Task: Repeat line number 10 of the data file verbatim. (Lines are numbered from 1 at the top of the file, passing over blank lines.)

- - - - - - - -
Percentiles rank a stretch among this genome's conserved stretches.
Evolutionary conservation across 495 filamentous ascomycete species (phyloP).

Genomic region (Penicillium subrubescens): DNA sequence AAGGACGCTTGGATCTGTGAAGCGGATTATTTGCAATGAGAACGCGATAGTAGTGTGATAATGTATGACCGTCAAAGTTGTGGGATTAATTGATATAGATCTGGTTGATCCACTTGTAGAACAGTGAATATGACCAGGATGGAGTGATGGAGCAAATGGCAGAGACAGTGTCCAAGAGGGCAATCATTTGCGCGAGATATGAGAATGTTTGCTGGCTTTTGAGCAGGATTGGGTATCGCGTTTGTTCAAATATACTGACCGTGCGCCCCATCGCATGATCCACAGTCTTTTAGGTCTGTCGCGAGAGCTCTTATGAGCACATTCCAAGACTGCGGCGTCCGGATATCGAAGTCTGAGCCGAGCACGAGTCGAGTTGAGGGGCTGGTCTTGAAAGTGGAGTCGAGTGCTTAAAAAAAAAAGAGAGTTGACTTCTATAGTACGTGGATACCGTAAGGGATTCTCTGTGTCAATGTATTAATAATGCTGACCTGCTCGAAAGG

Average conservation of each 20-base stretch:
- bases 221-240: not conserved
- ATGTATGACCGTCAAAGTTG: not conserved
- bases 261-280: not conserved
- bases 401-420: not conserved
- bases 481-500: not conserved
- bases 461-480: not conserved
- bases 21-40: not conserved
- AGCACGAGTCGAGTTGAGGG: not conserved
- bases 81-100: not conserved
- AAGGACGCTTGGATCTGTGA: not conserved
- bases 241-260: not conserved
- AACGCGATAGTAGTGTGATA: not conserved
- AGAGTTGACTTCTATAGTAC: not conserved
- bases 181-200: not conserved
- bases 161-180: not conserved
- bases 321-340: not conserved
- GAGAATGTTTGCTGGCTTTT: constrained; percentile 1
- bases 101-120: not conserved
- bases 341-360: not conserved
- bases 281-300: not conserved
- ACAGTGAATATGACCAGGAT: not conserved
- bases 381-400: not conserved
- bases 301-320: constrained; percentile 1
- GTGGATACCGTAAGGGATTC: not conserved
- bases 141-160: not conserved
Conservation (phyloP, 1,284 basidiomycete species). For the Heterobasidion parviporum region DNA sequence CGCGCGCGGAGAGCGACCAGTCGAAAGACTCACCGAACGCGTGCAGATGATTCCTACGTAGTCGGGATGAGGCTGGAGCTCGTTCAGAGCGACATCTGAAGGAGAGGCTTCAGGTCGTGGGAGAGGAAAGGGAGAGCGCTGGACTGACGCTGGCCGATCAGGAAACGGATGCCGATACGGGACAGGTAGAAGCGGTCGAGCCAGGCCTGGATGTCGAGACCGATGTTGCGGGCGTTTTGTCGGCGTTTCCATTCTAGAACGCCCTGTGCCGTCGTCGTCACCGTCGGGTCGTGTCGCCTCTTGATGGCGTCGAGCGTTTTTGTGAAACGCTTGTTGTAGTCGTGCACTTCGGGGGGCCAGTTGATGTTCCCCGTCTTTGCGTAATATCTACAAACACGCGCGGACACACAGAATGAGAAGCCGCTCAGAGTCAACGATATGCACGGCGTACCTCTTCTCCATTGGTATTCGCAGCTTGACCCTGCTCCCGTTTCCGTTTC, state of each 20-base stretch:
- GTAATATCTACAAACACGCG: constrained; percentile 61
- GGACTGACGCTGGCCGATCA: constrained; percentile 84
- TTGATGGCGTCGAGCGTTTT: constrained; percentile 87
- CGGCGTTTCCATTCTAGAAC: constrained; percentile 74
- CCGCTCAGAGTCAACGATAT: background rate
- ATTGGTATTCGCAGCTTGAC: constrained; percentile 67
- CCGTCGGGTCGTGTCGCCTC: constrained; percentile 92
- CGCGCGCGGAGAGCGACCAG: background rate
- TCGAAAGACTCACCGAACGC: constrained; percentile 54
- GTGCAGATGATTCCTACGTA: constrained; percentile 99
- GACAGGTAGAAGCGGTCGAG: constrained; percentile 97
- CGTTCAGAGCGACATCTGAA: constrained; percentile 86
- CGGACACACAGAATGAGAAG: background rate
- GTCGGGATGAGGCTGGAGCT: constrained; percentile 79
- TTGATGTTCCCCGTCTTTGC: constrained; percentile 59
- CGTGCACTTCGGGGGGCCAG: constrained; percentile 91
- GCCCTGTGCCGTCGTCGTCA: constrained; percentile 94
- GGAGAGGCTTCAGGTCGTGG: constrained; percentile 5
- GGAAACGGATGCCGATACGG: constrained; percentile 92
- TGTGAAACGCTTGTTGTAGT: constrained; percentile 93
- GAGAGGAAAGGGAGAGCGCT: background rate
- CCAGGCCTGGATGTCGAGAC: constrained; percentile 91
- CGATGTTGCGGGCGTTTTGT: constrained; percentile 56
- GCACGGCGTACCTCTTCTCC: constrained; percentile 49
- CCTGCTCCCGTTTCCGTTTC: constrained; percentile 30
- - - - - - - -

- bases 461-480: not conserved